The house was built in 1908 and has had 5 or so owners. Prior to that, it was part of a farm. Someone disappeared in the Australian outback and had to be declared dead before it was broken up in the late 19th century but that is about as exciting as the history gets.  I have no idea how the mysterious got that strip of land but would like to think it had something to do with the Earls of Derwentwater as it is as far as I can remember the Greenwich Catholic trust. 
Standing near the willows,
 on the footpath side of the dene


 I am pretty sure the dene part was ancient woodland as there are wild garlic, and white anemones in the spring.  
Various strips of land were added, particularly in the early years. I suspect they had to site the house differently and had to purchase more land. That part has the remains of being formal and to the front. The dene is to the side. And then in the 1950s, the bit over the bridge was added. This period was supposed to be a bit of heyday for the garden.
   In the 1960s, the property was sold to the Hedleys who had it until Mrs Hedley went into a home in the early 1990s. A couple bought it to do it up and then promptly decided to get a divorce. It rapidly went back on the market and we eventually purchased it for a decent price in 1996. I suspect most people thought something was really wrong with the house as lots of people had viewed it when Mrs Hedley sold it.  
Mrs Hedley was a keen gardener (president of the British desert cactus society in the 1960’s –  hence the greenhouse) but frail in her later years. For most of her tenure, the dene part was not  managed. In the end the garden became too much, even though she had a gardener whom I met when I first moved here. He said that she liked to think about the birds. The people before us were keen on trimming hedges and that is about all. When just before we moved, the greenhouse was destroyed by a car, the wife directed the builders to throw all glass down into the dene as it was bound to wash away and no one went there anyway. I spent a great deal of time hauling broken glass out that first winter so that the children would not get hurt.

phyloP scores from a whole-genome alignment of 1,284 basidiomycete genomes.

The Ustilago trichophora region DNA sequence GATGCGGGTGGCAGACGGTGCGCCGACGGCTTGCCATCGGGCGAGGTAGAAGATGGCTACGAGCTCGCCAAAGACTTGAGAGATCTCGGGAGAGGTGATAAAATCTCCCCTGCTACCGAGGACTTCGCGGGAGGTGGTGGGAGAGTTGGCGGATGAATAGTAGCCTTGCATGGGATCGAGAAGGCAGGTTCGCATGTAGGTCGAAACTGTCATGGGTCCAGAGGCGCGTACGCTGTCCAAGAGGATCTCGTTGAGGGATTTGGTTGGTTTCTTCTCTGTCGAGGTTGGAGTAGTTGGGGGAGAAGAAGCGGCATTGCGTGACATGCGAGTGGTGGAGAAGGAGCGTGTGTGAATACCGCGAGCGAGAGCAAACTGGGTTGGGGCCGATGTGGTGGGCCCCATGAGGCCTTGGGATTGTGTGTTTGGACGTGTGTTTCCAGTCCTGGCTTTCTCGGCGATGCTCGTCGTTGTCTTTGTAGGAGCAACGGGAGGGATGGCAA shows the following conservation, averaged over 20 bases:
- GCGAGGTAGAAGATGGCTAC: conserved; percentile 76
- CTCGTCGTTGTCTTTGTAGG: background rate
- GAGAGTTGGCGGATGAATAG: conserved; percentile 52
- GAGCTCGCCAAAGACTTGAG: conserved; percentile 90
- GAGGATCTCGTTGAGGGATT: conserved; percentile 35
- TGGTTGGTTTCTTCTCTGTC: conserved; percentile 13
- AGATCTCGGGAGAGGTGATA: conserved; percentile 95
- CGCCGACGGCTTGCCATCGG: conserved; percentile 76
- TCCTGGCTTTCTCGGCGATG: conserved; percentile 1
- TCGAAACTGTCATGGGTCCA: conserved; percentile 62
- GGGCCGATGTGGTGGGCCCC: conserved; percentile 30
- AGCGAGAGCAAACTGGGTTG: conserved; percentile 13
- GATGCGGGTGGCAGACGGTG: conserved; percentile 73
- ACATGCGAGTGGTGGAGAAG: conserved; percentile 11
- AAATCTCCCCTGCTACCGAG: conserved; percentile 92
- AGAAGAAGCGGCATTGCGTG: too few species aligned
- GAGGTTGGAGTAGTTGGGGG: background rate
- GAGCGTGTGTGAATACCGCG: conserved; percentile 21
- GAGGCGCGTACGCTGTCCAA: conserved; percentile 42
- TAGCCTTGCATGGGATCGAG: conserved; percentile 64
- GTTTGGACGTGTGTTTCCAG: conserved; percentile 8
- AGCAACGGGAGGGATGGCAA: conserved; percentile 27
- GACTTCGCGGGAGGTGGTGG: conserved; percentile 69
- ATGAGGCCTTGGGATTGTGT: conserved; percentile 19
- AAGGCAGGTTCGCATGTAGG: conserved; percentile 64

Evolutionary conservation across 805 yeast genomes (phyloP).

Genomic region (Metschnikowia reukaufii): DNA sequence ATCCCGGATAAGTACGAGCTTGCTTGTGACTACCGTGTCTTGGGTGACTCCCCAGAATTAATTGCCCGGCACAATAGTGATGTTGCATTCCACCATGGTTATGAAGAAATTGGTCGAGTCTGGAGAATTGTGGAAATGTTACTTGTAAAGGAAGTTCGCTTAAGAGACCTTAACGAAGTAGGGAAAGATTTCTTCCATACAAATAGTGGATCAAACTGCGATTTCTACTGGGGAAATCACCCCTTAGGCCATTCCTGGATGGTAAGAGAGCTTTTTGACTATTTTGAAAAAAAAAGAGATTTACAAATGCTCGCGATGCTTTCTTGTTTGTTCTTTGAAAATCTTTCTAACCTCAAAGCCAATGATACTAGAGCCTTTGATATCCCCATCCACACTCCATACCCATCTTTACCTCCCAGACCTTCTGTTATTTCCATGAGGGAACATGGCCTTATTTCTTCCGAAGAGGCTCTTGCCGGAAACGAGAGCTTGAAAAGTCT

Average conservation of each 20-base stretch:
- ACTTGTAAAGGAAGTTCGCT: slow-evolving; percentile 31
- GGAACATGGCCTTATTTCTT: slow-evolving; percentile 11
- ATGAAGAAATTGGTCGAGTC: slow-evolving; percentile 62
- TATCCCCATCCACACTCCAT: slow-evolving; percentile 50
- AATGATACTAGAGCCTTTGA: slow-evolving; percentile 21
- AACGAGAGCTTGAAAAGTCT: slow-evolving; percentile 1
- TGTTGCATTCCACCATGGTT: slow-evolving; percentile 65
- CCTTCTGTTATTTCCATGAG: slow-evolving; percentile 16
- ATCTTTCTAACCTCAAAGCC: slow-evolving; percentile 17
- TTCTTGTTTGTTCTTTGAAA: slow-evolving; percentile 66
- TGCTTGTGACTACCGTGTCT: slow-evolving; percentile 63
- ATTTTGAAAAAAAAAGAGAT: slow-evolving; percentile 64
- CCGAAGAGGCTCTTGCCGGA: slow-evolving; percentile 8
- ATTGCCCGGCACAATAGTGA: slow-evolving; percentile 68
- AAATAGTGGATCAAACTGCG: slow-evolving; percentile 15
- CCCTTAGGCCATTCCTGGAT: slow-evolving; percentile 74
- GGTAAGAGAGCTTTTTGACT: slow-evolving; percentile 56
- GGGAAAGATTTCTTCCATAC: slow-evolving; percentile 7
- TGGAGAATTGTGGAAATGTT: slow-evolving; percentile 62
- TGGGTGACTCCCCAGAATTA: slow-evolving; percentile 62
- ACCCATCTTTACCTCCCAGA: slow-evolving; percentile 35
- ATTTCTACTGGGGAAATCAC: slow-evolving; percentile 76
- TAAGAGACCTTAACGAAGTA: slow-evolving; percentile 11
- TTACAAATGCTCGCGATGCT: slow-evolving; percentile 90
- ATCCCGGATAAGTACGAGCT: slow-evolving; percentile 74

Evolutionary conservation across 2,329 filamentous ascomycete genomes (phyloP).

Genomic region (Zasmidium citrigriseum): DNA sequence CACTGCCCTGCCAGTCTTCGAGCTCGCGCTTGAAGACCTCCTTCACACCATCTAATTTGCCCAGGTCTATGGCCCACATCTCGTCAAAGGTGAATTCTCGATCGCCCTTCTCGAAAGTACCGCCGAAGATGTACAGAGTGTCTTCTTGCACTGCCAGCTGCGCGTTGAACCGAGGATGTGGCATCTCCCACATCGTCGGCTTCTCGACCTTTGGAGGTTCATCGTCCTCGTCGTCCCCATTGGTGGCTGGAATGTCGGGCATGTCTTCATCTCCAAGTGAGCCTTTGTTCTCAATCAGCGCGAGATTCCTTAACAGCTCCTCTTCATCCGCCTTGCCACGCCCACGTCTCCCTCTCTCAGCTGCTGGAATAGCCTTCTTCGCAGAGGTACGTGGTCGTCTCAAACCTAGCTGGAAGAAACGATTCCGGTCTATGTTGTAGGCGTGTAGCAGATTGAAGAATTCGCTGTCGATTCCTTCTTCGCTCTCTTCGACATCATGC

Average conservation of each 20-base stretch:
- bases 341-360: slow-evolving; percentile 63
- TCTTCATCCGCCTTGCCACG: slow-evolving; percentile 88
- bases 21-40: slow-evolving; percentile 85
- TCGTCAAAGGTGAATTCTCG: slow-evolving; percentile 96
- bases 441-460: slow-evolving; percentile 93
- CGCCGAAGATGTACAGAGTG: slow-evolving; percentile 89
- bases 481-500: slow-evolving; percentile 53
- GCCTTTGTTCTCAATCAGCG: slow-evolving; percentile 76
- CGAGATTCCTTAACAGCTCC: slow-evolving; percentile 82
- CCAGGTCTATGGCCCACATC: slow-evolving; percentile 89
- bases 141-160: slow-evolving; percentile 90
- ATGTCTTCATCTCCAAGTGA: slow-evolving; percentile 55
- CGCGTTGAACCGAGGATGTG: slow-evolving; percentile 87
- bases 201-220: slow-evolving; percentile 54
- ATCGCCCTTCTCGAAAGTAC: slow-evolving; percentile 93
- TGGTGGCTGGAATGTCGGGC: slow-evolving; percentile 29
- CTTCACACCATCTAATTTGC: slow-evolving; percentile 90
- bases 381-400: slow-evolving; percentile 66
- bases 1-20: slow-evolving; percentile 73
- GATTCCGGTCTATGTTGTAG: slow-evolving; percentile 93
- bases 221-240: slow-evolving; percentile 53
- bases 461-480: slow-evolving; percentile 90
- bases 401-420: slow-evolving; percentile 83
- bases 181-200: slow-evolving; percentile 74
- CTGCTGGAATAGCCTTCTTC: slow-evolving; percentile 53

Looking at the middle pool
What all of this means for the garden is that when we took over, there were various plants from various eras. Gardening goes in fashions and some plants are more popular during certain eras. Know the plant and sometimes you can hazard a guess when they were planted. For example we have a profusion of snowdrops which I believe are Galanthus Samuel Arthnott – they were known from the 1900s but first exhibited in 1951 so I suspect the first plantings were done in the 1950s. There is also a gold dust plant and a few other popular 1950’s specimens in what we call the winter garden (we can see it in the winter) just over the bridge and so I suspect that part was planted up in the 1950s and then left when the Hedleys took over.